IDRC - Celebrating 25 Years

1993 - 2018

Supports for complying with the Accessibility for Ontarians with Disabilities Act (AODA)

How do I make my web site accessible? How do I make my office documents accessible? How do I make information available in alternative formats? Businesses and organizations read our AODA Help.

RT @silvymargarita: Thanks to @juttatrevira @telamiel @vrodes and María Soledad to be part of the amazing CAVA 2019: https://t.co/VT5doHdAs
FluidProject The @idrc_ocadu's @colinbdclark talking inclusive environments and co-design earlier this year at the Coleman Insti… https://t.co/hXo23gJ8wg
PLEASE NOTE: SNOW workshops are suspended until further notice. Funding cuts by the current provincial government a… https://t.co/4M6K4m2NT5

Web Browsing Through Adaptive Technology: A Consumer Information Resource

    Adaptive Technology Resource Centre UNIVERSITY OF TORONTO, CANADA
Kevin Nguyen Tel: (416) 946-3001  E-mail: This email address is being protected from spambots. You need JavaScript enabled to view it.

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  • Interconnected HyperText documents formed
    the early World Wide Web.
  • Graphical User Interface operating system
  • Point and click “simplicity” of the WWW
  • Earlier text-based Web Browsers easier to access.
Web Browsing Through Adaptive Technology

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  • Graphical User Interface applications
    within a Graphical User Interface OS
  • Rapid evolution of the web led to lack
    of access standards
Web Browsing Through Adaptive Technology

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    Universal Internet Access Project
    The Adaptive Technology Resource
    Centre (ATRC) and the Diversity
    Management Directorate (DMD)
    reviewed several combinations
    of adaptive technologies and
    WWW browsers under different
    operating systems.

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  • Document strengths and weaknesses of controlling
    browsers with various adaptive tech and OS.
  • Note customizations needed for optimal performance.
  • Note keystroke equivalents of all web browsers.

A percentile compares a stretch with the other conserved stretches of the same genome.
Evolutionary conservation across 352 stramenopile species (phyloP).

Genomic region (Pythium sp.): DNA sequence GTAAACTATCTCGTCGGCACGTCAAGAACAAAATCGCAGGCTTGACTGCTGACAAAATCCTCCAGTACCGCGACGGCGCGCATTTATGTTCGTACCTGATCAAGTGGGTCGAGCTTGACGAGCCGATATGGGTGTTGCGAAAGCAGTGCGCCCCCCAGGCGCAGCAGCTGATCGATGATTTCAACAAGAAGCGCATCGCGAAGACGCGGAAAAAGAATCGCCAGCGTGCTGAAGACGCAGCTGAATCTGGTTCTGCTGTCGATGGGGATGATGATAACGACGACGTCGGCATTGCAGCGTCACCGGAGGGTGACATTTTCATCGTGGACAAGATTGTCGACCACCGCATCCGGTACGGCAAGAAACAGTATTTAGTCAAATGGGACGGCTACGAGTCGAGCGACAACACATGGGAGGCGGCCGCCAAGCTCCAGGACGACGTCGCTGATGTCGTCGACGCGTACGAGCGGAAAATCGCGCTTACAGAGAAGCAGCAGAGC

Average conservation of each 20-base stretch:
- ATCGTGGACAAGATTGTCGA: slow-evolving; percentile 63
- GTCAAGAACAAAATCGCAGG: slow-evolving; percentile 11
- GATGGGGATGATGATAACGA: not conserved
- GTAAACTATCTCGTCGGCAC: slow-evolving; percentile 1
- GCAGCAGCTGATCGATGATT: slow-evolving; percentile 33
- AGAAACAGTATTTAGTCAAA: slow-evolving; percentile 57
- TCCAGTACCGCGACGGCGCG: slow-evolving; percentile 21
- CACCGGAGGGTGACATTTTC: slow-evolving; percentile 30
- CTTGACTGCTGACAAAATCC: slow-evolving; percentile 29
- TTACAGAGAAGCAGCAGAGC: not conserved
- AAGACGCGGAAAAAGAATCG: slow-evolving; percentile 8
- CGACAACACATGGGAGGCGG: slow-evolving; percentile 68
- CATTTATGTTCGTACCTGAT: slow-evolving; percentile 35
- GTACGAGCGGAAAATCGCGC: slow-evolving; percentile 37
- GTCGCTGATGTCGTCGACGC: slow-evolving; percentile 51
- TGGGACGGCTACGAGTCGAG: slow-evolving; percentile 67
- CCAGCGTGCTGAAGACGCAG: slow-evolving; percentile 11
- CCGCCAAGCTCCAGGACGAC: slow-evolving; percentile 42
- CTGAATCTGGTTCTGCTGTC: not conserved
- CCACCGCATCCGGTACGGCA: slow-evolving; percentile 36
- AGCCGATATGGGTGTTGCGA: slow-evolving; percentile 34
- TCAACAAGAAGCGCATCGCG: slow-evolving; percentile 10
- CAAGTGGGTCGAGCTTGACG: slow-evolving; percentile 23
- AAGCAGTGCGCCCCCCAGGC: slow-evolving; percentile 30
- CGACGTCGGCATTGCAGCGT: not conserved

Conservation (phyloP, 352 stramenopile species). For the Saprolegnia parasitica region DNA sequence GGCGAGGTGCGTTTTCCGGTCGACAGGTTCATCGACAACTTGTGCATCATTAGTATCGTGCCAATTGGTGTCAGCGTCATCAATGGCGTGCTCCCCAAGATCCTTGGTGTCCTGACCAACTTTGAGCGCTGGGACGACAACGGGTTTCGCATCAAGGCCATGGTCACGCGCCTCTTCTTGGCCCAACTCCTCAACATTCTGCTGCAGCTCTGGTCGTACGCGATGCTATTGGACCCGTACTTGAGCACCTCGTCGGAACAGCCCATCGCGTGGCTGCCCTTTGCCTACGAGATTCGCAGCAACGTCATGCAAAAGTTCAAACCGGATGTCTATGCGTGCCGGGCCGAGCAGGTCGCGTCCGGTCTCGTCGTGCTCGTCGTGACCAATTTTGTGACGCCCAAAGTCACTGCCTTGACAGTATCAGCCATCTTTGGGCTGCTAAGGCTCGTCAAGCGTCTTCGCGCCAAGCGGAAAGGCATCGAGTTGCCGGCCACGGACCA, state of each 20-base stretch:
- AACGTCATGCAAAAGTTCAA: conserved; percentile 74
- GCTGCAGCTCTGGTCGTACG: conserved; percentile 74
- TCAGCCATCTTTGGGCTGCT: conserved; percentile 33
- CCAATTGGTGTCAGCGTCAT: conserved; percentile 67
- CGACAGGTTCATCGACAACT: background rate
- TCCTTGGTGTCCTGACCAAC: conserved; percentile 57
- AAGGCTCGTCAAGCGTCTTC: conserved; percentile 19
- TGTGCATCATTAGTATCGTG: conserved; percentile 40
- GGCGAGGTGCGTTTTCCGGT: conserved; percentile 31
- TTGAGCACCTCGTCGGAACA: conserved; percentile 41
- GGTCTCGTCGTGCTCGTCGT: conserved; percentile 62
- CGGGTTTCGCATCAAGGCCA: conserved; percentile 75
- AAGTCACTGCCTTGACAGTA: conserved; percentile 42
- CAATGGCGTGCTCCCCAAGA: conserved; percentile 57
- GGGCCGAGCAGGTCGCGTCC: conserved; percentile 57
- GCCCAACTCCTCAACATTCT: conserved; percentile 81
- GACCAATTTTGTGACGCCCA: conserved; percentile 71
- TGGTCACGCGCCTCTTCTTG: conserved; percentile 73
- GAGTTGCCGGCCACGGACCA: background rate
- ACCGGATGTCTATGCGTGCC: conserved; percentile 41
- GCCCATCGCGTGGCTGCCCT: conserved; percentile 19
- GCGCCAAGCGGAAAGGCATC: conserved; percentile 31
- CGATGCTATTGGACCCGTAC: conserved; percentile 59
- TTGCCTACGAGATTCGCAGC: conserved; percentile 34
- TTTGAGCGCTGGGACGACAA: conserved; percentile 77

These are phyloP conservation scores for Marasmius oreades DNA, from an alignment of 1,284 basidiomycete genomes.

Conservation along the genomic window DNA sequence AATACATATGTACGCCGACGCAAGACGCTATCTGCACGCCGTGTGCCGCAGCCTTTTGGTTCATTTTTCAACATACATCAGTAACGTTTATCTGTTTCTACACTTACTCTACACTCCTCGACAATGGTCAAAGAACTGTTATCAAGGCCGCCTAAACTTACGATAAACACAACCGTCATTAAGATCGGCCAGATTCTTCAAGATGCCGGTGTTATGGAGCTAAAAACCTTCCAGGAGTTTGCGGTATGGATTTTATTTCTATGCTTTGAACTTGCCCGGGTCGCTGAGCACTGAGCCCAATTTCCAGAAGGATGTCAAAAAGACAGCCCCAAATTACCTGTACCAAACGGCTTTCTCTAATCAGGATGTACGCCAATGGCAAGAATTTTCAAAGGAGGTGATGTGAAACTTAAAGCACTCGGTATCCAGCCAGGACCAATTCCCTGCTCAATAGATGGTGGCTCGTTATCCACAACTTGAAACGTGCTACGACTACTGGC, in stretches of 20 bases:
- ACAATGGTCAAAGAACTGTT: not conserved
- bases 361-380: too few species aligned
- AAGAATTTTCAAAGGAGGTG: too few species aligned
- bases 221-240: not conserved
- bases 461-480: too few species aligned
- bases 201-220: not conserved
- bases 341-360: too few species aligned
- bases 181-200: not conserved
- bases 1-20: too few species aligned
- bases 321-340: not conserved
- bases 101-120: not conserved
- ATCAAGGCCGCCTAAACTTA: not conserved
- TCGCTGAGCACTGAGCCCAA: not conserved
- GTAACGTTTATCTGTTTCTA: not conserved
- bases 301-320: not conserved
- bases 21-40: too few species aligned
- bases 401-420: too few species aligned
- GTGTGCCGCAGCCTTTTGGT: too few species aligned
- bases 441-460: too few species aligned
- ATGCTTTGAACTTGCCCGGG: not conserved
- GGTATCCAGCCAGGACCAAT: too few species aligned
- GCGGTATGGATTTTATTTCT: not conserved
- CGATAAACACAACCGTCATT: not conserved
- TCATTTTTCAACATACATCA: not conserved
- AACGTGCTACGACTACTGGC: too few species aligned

• Work with manufacturers of adaptive tech and
    incorporate their feed back.
  • Summarize findings into a set of on-line “How-to”
    guidelines.
    Objectives:
Universal Internet Access Project

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    Browsers:
    Operating Systems:
  • Netscape Navigator 1.1 & 2.0
  • MS Internet Explorer 2.0
  • NCSA Mosaic
  • IBM Web Explorer
  • Lynx / Dos Lynx
  • Macintosh OS System 7
  • MS Windows 95
  • MS Windows 3.1
  • IBM OS/2 Warp
  • MS-DOS and UNIX
Universal Internet Access Project

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    Information Dissemination:
    Universal Internet Access Project
    http://www.utoronto.ca/atrc/uiap/main.htm
  • Available in both French and English
  • On-line document equivalent to 121 pages of text

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    Helps persons with low vision
    by enlarging the screen. Runs
    atop the computer's operating
    system and applications. Some
    enlarge the entire screen while
    others only enlarge active parts
    of a screen.
    Screen Magnifiers
  • inLARGE with Netscape Navigator for the Macintosh
  • ZoomText 5.1 with Netscape Navigator 1.1 in Windows 3.1
  • ZoomText 5.1 with Netscape Navigator 2.0 in Windows 95
Universal Internet Access Project

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    Scanning Access Methods
    Configurable on-screen keyboards/menus that
    automatically highlights through choices or groups
    of choices. When the highlight falls on the grouping
    or choice desired, the user makes the selection,
    usually through a switch input.
  • Ke:nx Scan with Netscape Navigator for the Macintosh
  • WiViK 2.2 with Netscape Navigator 2.0 in Windows 3.1
Universal Internet Access Project

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  • Glidepoint ALPS keyboard
  • Intellikeys expanded keyboard
  • TASH Mini keyboard
    (Tested with Netscape and Internet Explorer in the
    Macintosh OS,Windows 3.1 or Windows 95)
    Alternative Keyboards
Universal Internet Access Project

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    Screen Readers
    Used by people with visual impairments. Hardware and
    software produces synthesized voice output for text displayed
    on the computer screen. Allows the user to navigate a
    graphical windows environment through audible cueing.
  • ASAP with LYNX for DOS under UNIX
  • IBM Screen Reader/2 2.0 with IBM Web Explorer 1.03 in OS/2 WARP 3
  • Jaws 1.21 with Netscape Navigator 2.0 in Windows 3.1
  • Outspoken 1.1 with Netscape Navigator 2.0 in Windows 3.1
  • Screen Power 1.1 with Microsoft Internet Explorer 1.6 in Windows 3.1
Universal Internet Access Project

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    Voice is the input device. Used to dictate
    text or give commands to the computer
    (such as opening programs and menus,